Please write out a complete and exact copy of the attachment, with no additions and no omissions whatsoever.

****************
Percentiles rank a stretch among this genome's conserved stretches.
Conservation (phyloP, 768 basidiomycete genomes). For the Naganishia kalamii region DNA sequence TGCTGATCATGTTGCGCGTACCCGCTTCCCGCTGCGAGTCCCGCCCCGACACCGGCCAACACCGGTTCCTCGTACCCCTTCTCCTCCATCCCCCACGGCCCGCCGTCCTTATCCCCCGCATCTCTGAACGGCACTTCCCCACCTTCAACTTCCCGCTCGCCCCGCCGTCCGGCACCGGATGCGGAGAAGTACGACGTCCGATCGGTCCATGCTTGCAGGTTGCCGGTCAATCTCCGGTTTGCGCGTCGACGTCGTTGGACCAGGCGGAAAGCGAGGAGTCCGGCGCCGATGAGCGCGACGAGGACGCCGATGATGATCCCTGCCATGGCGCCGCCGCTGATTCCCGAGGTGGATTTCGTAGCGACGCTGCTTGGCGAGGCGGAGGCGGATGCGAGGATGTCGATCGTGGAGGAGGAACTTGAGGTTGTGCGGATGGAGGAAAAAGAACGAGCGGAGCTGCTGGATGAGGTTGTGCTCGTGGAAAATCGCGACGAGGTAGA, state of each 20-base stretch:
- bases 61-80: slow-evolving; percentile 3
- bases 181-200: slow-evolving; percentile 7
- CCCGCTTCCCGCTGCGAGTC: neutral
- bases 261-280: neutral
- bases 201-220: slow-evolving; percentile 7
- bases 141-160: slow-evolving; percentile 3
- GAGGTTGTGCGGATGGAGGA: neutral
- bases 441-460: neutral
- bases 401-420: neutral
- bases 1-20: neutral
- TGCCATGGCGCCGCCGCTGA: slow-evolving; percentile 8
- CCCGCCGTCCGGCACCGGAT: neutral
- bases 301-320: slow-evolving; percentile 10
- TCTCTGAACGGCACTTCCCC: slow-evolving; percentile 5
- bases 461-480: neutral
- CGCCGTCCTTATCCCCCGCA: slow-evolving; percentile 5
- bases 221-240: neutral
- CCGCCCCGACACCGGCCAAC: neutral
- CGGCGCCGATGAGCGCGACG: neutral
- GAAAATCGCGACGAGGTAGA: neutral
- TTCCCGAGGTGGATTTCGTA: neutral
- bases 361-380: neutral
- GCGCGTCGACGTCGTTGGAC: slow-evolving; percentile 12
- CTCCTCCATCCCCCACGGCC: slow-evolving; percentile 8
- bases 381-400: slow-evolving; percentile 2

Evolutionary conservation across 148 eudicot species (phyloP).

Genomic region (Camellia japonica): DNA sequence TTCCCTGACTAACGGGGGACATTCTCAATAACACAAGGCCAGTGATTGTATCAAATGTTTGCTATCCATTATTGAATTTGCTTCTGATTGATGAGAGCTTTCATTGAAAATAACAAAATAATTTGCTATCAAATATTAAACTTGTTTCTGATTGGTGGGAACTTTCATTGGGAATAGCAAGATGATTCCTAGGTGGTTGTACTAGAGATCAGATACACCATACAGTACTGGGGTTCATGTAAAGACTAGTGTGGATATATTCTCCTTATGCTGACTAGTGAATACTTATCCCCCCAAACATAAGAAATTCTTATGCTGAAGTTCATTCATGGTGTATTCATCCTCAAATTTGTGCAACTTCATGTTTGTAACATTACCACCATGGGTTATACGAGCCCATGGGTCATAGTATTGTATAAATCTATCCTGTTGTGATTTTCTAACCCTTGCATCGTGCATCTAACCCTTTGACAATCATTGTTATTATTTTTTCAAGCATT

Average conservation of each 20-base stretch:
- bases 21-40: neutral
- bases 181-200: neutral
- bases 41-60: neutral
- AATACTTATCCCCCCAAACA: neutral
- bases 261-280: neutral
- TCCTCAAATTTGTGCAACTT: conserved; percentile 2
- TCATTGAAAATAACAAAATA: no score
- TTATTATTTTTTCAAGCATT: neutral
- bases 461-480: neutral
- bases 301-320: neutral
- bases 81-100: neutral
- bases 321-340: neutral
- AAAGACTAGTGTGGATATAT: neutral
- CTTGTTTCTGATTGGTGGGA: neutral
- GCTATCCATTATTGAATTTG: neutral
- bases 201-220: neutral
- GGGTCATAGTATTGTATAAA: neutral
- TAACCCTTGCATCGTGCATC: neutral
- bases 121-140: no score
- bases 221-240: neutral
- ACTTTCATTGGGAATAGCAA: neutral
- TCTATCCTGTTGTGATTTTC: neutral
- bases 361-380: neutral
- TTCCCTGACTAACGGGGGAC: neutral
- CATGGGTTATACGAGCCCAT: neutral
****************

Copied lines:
Percentiles rank a stretch among this genome's conserved stretches.
Conservation (phyloP, 768 basidiomycete genomes). For the Naganishia kalamii region DNA sequence TGCTGATCATGTTGCGCGTACCCGCTTCCCGCTGCGAGTCCCGCCCCGACACCGGCCAACACCGGTTCCTCGTACCCCTTCTCCTCCATCCCCCACGGCCCGCCGTCCTTATCCCCCGCATCTCTGAACGGCACTTCCCCACCTTCAACTTCCCGCTCGCCCCGCCGTCCGGCACCGGATGCGGAGAAGTACGACGTCCGATCGGTCCATGCTTGCAGGTTGCCGGTCAATCTCCGGTTTGCGCGTCGACGTCGTTGGACCAGGCGGAAAGCGAGGAGTCCGGCGCCGATGAGCGCGACGAGGACGCCGATGATGATCCCTGCCATGGCGCCGCCGCTGATTCCCGAGGTGGATTTCGTAGCGACGCTGCTTGGCGAGGCGGAGGCGGATGCGAGGATGTCGATCGTGGAGGAGGAACTTGAGGTTGTGCGGATGGAGGAAAAAGAACGAGCGGAGCTGCTGGATGAGGTTGTGCTCGTGGAAAATCGCGACGAGGTAGA, state of each 20-base stretch:
- bases 61-80: slow-evolving; percentile 3
- bases 181-200: slow-evolving; percentile 7
- CCCGCTTCCCGCTGCGAGTC: neutral
- bases 261-280: neutral
- bases 201-220: slow-evolving; percentile 7
- bases 141-160: slow-evolving; percentile 3
- GAGGTTGTGCGGATGGAGGA: neutral
- bases 441-460: neutral
- bases 401-420: neutral
- bases 1-20: neutral
- TGCCATGGCGCCGCCGCTGA: slow-evolving; percentile 8
- CCCGCCGTCCGGCACCGGAT: neutral
- bases 301-320: slow-evolving; percentile 10
- TCTCTGAACGGCACTTCCCC: slow-evolving; percentile 5
- bases 461-480: neutral
- CGCCGTCCTTATCCCCCGCA: slow-evolving; percentile 5
- bases 221-240: neutral
- CCGCCCCGACACCGGCCAAC: neutral
- CGGCGCCGATGAGCGCGACG: neutral
- GAAAATCGCGACGAGGTAGA: neutral
- TTCCCGAGGTGGATTTCGTA: neutral
- bases 361-380: neutral
- GCGCGTCGACGTCGTTGGAC: slow-evolving; percentile 12
- CTCCTCCATCCCCCACGGCC: slow-evolving; percentile 8
- bases 381-400: slow-evolving; percentile 2

Evolutionary conservation across 148 eudicot species (phyloP).

Genomic region (Camellia japonica): DNA sequence TTCCCTGACTAACGGGGGACATTCTCAATAACACAAGGCCAGTGATTGTATCAAATGTTTGCTATCCATTATTGAATTTGCTTCTGATTGATGAGAGCTTTCATTGAAAATAACAAAATAATTTGCTATCAAATATTAAACTTGTTTCTGATTGGTGGGAACTTTCATTGGGAATAGCAAGATGATTCCTAGGTGGTTGTACTAGAGATCAGATACACCATACAGTACTGGGGTTCATGTAAAGACTAGTGTGGATATATTCTCCTTATGCTGACTAGTGAATACTTATCCCCCCAAACATAAGAAATTCTTATGCTGAAGTTCATTCATGGTGTATTCATCCTCAAATTTGTGCAACTTCATGTTTGTAACATTACCACCATGGGTTATACGAGCCCATGGGTCATAGTATTGTATAAATCTATCCTGTTGTGATTTTCTAACCCTTGCATCGTGCATCTAACCCTTTGACAATCATTGTTATTATTTTTTCAAGCATT

Average conservation of each 20-base stretch:
- bases 21-40: neutral
- bases 181-200: neutral
- bases 41-60: neutral
- AATACTTATCCCCCCAAACA: neutral
- bases 261-280: neutral
- TCCTCAAATTTGTGCAACTT: conserved; percentile 2
- TCATTGAAAATAACAAAATA: no score
- TTATTATTTTTTCAAGCATT: neutral
- bases 461-480: neutral
- bases 301-320: neutral
- bases 81-100: neutral
- bases 321-340: neutral
- AAAGACTAGTGTGGATATAT: neutral
- CTTGTTTCTGATTGGTGGGA: neutral
- GCTATCCATTATTGAATTTG: neutral
- bases 201-220: neutral
- GGGTCATAGTATTGTATAAA: neutral
- TAACCCTTGCATCGTGCATC: neutral
- bases 121-140: no score
- bases 221-240: neutral
- ACTTTCATTGGGAATAGCAA: neutral
- TCTATCCTGTTGTGATTTTC: neutral
- bases 361-380: neutral
- TTCCCTGACTAACGGGGGAC: neutral
- CATGGGTTATACGAGCCCAT: neutral